Tomato farmers in the Wa Municipality are counting their losses after several crates of produce running into thousands of Ghana-Cedis went bad.
The farmers are unable to get buyers for their perishable produce because of a tomato glut in the region this year.
Speaking to Radio Ghana at Wa, an official with the Wa Municipal Department of Agriculture, Ismail Saeed said during a routine visit to Piisi, the team of Agricultural Extension Officers saw that large quantities of tomatoes were rotting away on farms, refuse collection points and the markets.
When quizzed, the farmers stated that they had to leave the tomatoes to rot because they could not get buyers at the Piisi Market or the Wa Central Market.
Piisi, Kulkpara, Dapuoha and Logpara are communities known in the Wa Municipality for the huge quantities of tomatoes they produce.
Each year after harvest, the farmers cart their produce to various markets around their communities and to the Wa Central Market for sale.
During this period, a basin of tomato can be sold for between Twenty and Forty Ghana-Cedis, (20 and 40ghc).
During the lean period, the same basin of tomatoes is sold for over 50 Ghana-Cedis.
According to the Wa Municipal Agricultural Department, farmers could not even sell the basin of tomatoes for Eight Ghana-Cedis (8ghc) because of the glut, leading to the wastage.
An official with the Department, Ismail Saeed said wastage is severe this year because buyers who travel from the Techiman or other parts of Southern Ghana to Wa to buy tomatoes did not do so this year because of the same problem of tomato glut.
Mr. Saeed said the same wastage is likely to happen to yam farmers this year. “There are periods of the year where the yams are too many in the system [market]. The farmer brings it to the market and is unable to sell. The same throwaway prices will come towards the later part of the market day where the farmer has to go home and yet he cannot go home with the yams so he has to sell it at a throwaway price. As we speak, this is also the glut season for yams”.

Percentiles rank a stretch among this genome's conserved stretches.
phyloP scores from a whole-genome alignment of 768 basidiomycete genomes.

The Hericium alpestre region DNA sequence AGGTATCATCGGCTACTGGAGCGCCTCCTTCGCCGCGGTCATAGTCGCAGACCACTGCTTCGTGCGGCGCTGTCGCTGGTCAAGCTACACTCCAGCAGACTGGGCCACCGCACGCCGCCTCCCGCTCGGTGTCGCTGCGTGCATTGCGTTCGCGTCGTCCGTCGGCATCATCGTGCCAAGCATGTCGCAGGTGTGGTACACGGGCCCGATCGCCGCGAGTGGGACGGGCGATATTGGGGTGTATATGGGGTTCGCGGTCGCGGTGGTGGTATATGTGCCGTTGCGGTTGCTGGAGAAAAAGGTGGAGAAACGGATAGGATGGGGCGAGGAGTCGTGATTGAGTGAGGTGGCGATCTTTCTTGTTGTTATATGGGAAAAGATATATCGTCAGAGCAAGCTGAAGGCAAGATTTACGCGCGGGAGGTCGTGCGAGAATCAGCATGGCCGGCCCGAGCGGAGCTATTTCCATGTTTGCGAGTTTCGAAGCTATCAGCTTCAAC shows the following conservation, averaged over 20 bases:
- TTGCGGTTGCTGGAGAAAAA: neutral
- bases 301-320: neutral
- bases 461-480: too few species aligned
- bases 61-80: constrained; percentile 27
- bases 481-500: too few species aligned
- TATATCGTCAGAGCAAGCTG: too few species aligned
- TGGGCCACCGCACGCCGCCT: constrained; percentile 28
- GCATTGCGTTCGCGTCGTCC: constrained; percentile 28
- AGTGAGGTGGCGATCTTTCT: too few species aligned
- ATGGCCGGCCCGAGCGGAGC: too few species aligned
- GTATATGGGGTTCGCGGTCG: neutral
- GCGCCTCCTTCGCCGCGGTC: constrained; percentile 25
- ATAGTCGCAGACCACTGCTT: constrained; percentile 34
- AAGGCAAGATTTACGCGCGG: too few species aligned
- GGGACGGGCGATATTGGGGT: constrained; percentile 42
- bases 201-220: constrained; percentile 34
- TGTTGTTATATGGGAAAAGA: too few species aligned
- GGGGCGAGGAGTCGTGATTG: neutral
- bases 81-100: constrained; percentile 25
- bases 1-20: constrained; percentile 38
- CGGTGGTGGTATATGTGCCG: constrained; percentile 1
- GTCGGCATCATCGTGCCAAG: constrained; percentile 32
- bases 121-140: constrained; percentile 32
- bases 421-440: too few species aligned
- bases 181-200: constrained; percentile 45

He continued to say that “Now, a full bag of yam goes for a hundred (100) Ghana-Cedis. Come to a period between December through to March you can only get about half a bag of that yam costing you close to 400 Ghana- Cedis. Around that same period, December to March you can buy the full set of yams, which is hundred tubers, depending on the size for over one thousand (1000) Ghana-Cedis”.
The Agric Officer mentioned Boli, Charingu, Busa, Chansa and Charia as some of the farming areas in the Wa Municipality known for producing yam in huge quantities.
Mr. Saeed called on investors to take advantage of the situation and setup mini processing factories in the Municipalities to process tomatoes saying “these things [tomatoes] could be canned; simple canning could help prevent this wastage. So if we had a small factory that can it and make it airtight, it could be kept for long”.
Mr. Saeed encouraged farmers to seek the advice of the of extensions officer before going into production. He said farmers should look at the demand of particular produce before going into production.
Story filed by Mark Smith